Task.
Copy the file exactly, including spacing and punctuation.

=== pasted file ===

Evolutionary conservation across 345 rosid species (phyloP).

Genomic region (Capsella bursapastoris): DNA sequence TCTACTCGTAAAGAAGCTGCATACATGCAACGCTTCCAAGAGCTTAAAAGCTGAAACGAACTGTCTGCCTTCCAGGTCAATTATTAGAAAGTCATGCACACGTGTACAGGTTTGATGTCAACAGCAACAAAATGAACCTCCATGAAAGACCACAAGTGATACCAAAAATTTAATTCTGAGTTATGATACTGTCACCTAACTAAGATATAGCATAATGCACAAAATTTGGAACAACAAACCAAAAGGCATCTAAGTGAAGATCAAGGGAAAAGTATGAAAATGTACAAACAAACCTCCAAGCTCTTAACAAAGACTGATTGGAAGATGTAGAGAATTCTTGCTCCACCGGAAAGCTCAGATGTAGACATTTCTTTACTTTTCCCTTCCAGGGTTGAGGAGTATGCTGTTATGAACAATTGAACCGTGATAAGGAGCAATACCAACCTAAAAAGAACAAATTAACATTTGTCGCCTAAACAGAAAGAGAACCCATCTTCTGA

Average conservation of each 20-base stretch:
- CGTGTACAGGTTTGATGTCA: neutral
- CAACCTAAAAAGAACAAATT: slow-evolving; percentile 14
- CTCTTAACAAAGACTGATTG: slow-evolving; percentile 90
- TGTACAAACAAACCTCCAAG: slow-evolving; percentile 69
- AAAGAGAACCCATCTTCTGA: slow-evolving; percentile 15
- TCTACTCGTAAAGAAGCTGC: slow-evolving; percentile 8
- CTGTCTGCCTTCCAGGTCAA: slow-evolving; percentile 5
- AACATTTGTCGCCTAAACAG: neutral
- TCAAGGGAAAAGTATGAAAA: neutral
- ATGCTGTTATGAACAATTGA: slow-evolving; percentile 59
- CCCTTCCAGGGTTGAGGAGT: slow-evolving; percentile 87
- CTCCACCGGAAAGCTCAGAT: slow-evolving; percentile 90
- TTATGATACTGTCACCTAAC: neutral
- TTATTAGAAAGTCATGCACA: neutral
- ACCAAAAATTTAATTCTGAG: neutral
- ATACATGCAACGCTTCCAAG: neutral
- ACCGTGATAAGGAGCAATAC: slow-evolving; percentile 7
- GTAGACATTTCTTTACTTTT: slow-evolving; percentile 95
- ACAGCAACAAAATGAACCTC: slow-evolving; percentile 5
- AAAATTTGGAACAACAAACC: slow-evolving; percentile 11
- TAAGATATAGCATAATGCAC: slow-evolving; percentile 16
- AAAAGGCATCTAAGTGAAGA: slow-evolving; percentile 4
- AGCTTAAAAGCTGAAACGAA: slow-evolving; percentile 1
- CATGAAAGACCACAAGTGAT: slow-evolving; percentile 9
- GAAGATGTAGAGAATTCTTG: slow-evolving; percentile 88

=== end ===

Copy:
Evolutionary conservation across 345 rosid species (phyloP).

Genomic region (Capsella bursapastoris): DNA sequence TCTACTCGTAAAGAAGCTGCATACATGCAACGCTTCCAAGAGCTTAAAAGCTGAAACGAACTGTCTGCCTTCCAGGTCAATTATTAGAAAGTCATGCACACGTGTACAGGTTTGATGTCAACAGCAACAAAATGAACCTCCATGAAAGACCACAAGTGATACCAAAAATTTAATTCTGAGTTATGATACTGTCACCTAACTAAGATATAGCATAATGCACAAAATTTGGAACAACAAACCAAAAGGCATCTAAGTGAAGATCAAGGGAAAAGTATGAAAATGTACAAACAAACCTCCAAGCTCTTAACAAAGACTGATTGGAAGATGTAGAGAATTCTTGCTCCACCGGAAAGCTCAGATGTAGACATTTCTTTACTTTTCCCTTCCAGGGTTGAGGAGTATGCTGTTATGAACAATTGAACCGTGATAAGGAGCAATACCAACCTAAAAAGAACAAATTAACATTTGTCGCCTAAACAGAAAGAGAACCCATCTTCTGA

Average conservation of each 20-base stretch:
- CGTGTACAGGTTTGATGTCA: neutral
- CAACCTAAAAAGAACAAATT: slow-evolving; percentile 14
- CTCTTAACAAAGACTGATTG: slow-evolving; percentile 90
- TGTACAAACAAACCTCCAAG: slow-evolving; percentile 69
- AAAGAGAACCCATCTTCTGA: slow-evolving; percentile 15
- TCTACTCGTAAAGAAGCTGC: slow-evolving; percentile 8
- CTGTCTGCCTTCCAGGTCAA: slow-evolving; percentile 5
- AACATTTGTCGCCTAAACAG: neutral
- TCAAGGGAAAAGTATGAAAA: neutral
- ATGCTGTTATGAACAATTGA: slow-evolving; percentile 59
- CCCTTCCAGGGTTGAGGAGT: slow-evolving; percentile 87
- CTCCACCGGAAAGCTCAGAT: slow-evolving; percentile 90
- TTATGATACTGTCACCTAAC: neutral
- TTATTAGAAAGTCATGCACA: neutral
- ACCAAAAATTTAATTCTGAG: neutral
- ATACATGCAACGCTTCCAAG: neutral
- ACCGTGATAAGGAGCAATAC: slow-evolving; percentile 7
- GTAGACATTTCTTTACTTTT: slow-evolving; percentile 95
- ACAGCAACAAAATGAACCTC: slow-evolving; percentile 5
- AAAATTTGGAACAACAAACC: slow-evolving; percentile 11
- TAAGATATAGCATAATGCAC: slow-evolving; percentile 16
- AAAAGGCATCTAAGTGAAGA: slow-evolving; percentile 4
- AGCTTAAAAGCTGAAACGAA: slow-evolving; percentile 1
- CATGAAAGACCACAAGTGAT: slow-evolving; percentile 9
- GAAGATGTAGAGAATTCTTG: slow-evolving; percentile 88